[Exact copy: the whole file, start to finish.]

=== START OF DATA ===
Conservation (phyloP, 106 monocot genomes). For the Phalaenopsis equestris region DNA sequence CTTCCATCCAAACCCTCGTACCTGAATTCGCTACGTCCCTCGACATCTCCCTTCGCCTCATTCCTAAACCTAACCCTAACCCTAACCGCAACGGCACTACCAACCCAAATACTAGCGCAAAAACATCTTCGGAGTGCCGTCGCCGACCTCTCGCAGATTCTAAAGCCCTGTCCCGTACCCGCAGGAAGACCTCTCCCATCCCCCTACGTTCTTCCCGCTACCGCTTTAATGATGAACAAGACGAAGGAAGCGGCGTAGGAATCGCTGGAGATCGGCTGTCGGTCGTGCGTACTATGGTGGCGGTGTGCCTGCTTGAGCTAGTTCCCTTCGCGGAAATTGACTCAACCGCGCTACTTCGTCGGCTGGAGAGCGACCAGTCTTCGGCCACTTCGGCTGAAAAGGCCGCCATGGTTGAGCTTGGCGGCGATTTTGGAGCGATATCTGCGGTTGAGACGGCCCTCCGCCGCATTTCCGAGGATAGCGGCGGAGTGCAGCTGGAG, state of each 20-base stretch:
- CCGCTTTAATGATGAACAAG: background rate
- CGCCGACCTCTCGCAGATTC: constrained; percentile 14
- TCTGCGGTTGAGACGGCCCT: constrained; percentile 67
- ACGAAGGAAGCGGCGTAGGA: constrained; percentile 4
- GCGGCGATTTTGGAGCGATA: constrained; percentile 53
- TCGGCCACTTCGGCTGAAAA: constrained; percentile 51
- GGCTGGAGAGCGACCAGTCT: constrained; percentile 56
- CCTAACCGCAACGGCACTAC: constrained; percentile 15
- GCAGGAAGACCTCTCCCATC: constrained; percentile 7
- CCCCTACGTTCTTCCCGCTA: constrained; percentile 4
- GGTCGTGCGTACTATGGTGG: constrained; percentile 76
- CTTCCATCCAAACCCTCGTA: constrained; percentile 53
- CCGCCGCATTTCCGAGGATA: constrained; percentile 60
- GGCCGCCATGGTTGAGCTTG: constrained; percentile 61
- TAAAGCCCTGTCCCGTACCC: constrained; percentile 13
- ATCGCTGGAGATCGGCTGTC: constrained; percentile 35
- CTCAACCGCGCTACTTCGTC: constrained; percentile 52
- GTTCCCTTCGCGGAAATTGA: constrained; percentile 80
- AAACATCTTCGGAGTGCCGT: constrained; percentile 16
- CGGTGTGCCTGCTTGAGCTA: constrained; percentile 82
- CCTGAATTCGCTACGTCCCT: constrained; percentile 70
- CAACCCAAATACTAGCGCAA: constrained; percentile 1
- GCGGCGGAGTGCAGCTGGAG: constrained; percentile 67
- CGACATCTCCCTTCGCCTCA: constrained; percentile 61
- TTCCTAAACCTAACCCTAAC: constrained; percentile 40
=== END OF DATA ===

Conservation (phyloP, 106 monocot genomes). For the Phalaenopsis equestris region DNA sequence CTTCCATCCAAACCCTCGTACCTGAATTCGCTACGTCCCTCGACATCTCCCTTCGCCTCATTCCTAAACCTAACCCTAACCCTAACCGCAACGGCACTACCAACCCAAATACTAGCGCAAAAACATCTTCGGAGTGCCGTCGCCGACCTCTCGCAGATTCTAAAGCCCTGTCCCGTACCCGCAGGAAGACCTCTCCCATCCCCCTACGTTCTTCCCGCTACCGCTTTAATGATGAACAAGACGAAGGAAGCGGCGTAGGAATCGCTGGAGATCGGCTGTCGGTCGTGCGTACTATGGTGGCGGTGTGCCTGCTTGAGCTAGTTCCCTTCGCGGAAATTGACTCAACCGCGCTACTTCGTCGGCTGGAGAGCGACCAGTCTTCGGCCACTTCGGCTGAAAAGGCCGCCATGGTTGAGCTTGGCGGCGATTTTGGAGCGATATCTGCGGTTGAGACGGCCCTCCGCCGCATTTCCGAGGATAGCGGCGGAGTGCAGCTGGAG, state of each 20-base stretch:
- CCGCTTTAATGATGAACAAG: background rate
- CGCCGACCTCTCGCAGATTC: constrained; percentile 14
- TCTGCGGTTGAGACGGCCCT: constrained; percentile 67
- ACGAAGGAAGCGGCGTAGGA: constrained; percentile 4
- GCGGCGATTTTGGAGCGATA: constrained; percentile 53
- TCGGCCACTTCGGCTGAAAA: constrained; percentile 51
- GGCTGGAGAGCGACCAGTCT: constrained; percentile 56
- CCTAACCGCAACGGCACTAC: constrained; percentile 15
- GCAGGAAGACCTCTCCCATC: constrained; percentile 7
- CCCCTACGTTCTTCCCGCTA: constrained; percentile 4
- GGTCGTGCGTACTATGGTGG: constrained; percentile 76
- CTTCCATCCAAACCCTCGTA: constrained; percentile 53
- CCGCCGCATTTCCGAGGATA: constrained; percentile 60
- GGCCGCCATGGTTGAGCTTG: constrained; percentile 61
- TAAAGCCCTGTCCCGTACCC: constrained; percentile 13
- ATCGCTGGAGATCGGCTGTC: constrained; percentile 35
- CTCAACCGCGCTACTTCGTC: constrained; percentile 52
- GTTCCCTTCGCGGAAATTGA: constrained; percentile 80
- AAACATCTTCGGAGTGCCGT: constrained; percentile 16
- CGGTGTGCCTGCTTGAGCTA: constrained; percentile 82
- CCTGAATTCGCTACGTCCCT: constrained; percentile 70
- CAACCCAAATACTAGCGCAA: constrained; percentile 1
- GCGGCGGAGTGCAGCTGGAG: constrained; percentile 67
- CGACATCTCCCTTCGCCTCA: constrained; percentile 61
- TTCCTAAACCTAACCCTAAC: constrained; percentile 40